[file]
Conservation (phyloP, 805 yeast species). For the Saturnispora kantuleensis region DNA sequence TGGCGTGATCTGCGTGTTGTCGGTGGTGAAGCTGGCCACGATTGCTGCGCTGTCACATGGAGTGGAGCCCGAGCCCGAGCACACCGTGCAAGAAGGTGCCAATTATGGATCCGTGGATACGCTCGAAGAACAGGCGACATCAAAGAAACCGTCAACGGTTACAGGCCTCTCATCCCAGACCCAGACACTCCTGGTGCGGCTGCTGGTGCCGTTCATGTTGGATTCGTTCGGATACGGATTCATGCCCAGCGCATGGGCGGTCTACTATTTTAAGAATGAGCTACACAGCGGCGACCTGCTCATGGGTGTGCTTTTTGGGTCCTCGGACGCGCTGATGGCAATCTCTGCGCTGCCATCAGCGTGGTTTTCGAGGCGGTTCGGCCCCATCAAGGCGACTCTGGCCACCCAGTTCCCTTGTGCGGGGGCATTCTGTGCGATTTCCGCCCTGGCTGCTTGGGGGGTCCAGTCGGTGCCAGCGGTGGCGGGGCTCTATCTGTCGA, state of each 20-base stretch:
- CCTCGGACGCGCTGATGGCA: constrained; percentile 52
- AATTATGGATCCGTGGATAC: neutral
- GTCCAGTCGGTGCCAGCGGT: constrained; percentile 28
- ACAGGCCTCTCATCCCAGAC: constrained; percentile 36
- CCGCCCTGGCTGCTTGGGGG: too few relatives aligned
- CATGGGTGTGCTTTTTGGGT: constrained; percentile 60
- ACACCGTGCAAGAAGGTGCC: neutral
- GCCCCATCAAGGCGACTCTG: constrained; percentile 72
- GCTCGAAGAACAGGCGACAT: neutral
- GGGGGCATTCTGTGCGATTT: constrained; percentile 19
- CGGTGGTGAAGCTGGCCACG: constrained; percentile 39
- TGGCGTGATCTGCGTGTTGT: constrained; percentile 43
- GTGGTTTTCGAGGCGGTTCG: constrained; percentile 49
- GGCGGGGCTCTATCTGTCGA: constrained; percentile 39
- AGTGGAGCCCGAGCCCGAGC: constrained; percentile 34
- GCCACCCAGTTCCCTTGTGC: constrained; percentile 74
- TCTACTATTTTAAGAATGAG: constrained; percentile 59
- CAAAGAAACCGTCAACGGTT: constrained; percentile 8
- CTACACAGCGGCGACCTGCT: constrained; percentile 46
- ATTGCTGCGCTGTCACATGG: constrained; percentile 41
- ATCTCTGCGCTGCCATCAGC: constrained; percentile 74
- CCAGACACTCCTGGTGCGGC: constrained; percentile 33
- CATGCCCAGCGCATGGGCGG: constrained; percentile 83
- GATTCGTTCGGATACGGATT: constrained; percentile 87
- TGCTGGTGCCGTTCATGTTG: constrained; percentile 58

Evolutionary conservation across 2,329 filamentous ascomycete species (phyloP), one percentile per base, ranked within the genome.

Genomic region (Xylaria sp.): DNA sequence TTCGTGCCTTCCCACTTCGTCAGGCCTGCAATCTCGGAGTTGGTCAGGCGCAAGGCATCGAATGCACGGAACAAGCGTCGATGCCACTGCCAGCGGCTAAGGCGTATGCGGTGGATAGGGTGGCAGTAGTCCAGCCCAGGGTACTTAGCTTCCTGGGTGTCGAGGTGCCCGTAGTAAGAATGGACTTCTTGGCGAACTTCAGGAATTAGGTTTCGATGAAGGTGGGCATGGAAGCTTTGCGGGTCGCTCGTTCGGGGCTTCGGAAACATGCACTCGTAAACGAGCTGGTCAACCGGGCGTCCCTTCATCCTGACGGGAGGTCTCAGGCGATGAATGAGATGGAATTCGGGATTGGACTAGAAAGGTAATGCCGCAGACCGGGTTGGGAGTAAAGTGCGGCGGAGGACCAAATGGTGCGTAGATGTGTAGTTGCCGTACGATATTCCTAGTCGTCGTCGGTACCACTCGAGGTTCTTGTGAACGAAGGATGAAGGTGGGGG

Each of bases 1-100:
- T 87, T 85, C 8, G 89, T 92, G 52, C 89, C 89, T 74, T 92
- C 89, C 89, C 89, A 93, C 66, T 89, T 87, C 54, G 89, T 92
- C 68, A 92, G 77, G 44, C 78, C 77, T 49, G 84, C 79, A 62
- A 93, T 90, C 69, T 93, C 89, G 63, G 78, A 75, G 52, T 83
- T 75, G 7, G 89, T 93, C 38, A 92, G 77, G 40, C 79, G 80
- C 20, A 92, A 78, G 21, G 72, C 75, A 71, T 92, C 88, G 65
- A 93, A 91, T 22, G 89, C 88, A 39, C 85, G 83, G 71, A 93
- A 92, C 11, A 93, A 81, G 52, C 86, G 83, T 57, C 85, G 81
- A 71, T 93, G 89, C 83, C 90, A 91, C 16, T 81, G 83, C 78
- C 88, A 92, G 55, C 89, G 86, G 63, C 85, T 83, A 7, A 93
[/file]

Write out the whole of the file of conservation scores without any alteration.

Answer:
Conservation (phyloP, 805 yeast species). For the Saturnispora kantuleensis region DNA sequence TGGCGTGATCTGCGTGTTGTCGGTGGTGAAGCTGGCCACGATTGCTGCGCTGTCACATGGAGTGGAGCCCGAGCCCGAGCACACCGTGCAAGAAGGTGCCAATTATGGATCCGTGGATACGCTCGAAGAACAGGCGACATCAAAGAAACCGTCAACGGTTACAGGCCTCTCATCCCAGACCCAGACACTCCTGGTGCGGCTGCTGGTGCCGTTCATGTTGGATTCGTTCGGATACGGATTCATGCCCAGCGCATGGGCGGTCTACTATTTTAAGAATGAGCTACACAGCGGCGACCTGCTCATGGGTGTGCTTTTTGGGTCCTCGGACGCGCTGATGGCAATCTCTGCGCTGCCATCAGCGTGGTTTTCGAGGCGGTTCGGCCCCATCAAGGCGACTCTGGCCACCCAGTTCCCTTGTGCGGGGGCATTCTGTGCGATTTCCGCCCTGGCTGCTTGGGGGGTCCAGTCGGTGCCAGCGGTGGCGGGGCTCTATCTGTCGA, state of each 20-base stretch:
- CCTCGGACGCGCTGATGGCA: constrained; percentile 52
- AATTATGGATCCGTGGATAC: neutral
- GTCCAGTCGGTGCCAGCGGT: constrained; percentile 28
- ACAGGCCTCTCATCCCAGAC: constrained; percentile 36
- CCGCCCTGGCTGCTTGGGGG: too few relatives aligned
- CATGGGTGTGCTTTTTGGGT: constrained; percentile 60
- ACACCGTGCAAGAAGGTGCC: neutral
- GCCCCATCAAGGCGACTCTG: constrained; percentile 72
- GCTCGAAGAACAGGCGACAT: neutral
- GGGGGCATTCTGTGCGATTT: constrained; percentile 19
- CGGTGGTGAAGCTGGCCACG: constrained; percentile 39
- TGGCGTGATCTGCGTGTTGT: constrained; percentile 43
- GTGGTTTTCGAGGCGGTTCG: constrained; percentile 49
- GGCGGGGCTCTATCTGTCGA: constrained; percentile 39
- AGTGGAGCCCGAGCCCGAGC: constrained; percentile 34
- GCCACCCAGTTCCCTTGTGC: constrained; percentile 74
- TCTACTATTTTAAGAATGAG: constrained; percentile 59
- CAAAGAAACCGTCAACGGTT: constrained; percentile 8
- CTACACAGCGGCGACCTGCT: constrained; percentile 46
- ATTGCTGCGCTGTCACATGG: constrained; percentile 41
- ATCTCTGCGCTGCCATCAGC: constrained; percentile 74
- CCAGACACTCCTGGTGCGGC: constrained; percentile 33
- CATGCCCAGCGCATGGGCGG: constrained; percentile 83
- GATTCGTTCGGATACGGATT: constrained; percentile 87
- TGCTGGTGCCGTTCATGTTG: constrained; percentile 58

Evolutionary conservation across 2,329 filamentous ascomycete species (phyloP), one percentile per base, ranked within the genome.

Genomic region (Xylaria sp.): DNA sequence TTCGTGCCTTCCCACTTCGTCAGGCCTGCAATCTCGGAGTTGGTCAGGCGCAAGGCATCGAATGCACGGAACAAGCGTCGATGCCACTGCCAGCGGCTAAGGCGTATGCGGTGGATAGGGTGGCAGTAGTCCAGCCCAGGGTACTTAGCTTCCTGGGTGTCGAGGTGCCCGTAGTAAGAATGGACTTCTTGGCGAACTTCAGGAATTAGGTTTCGATGAAGGTGGGCATGGAAGCTTTGCGGGTCGCTCGTTCGGGGCTTCGGAAACATGCACTCGTAAACGAGCTGGTCAACCGGGCGTCCCTTCATCCTGACGGGAGGTCTCAGGCGATGAATGAGATGGAATTCGGGATTGGACTAGAAAGGTAATGCCGCAGACCGGGTTGGGAGTAAAGTGCGGCGGAGGACCAAATGGTGCGTAGATGTGTAGTTGCCGTACGATATTCCTAGTCGTCGTCGGTACCACTCGAGGTTCTTGTGAACGAAGGATGAAGGTGGGGG

Each of bases 1-100:
- T 87, T 85, C 8, G 89, T 92, G 52, C 89, C 89, T 74, T 92
- C 89, C 89, C 89, A 93, C 66, T 89, T 87, C 54, G 89, T 92
- C 68, A 92, G 77, G 44, C 78, C 77, T 49, G 84, C 79, A 62
- A 93, T 90, C 69, T 93, C 89, G 63, G 78, A 75, G 52, T 83
- T 75, G 7, G 89, T 93, C 38, A 92, G 77, G 40, C 79, G 80
- C 20, A 92, A 78, G 21, G 72, C 75, A 71, T 92, C 88, G 65
- A 93, A 91, T 22, G 89, C 88, A 39, C 85, G 83, G 71, A 93
- A 92, C 11, A 93, A 81, G 52, C 86, G 83, T 57, C 85, G 81
- A 71, T 93, G 89, C 83, C 90, A 91, C 16, T 81, G 83, C 78
- C 88, A 92, G 55, C 89, G 86, G 63, C 85, T 83, A 7, A 93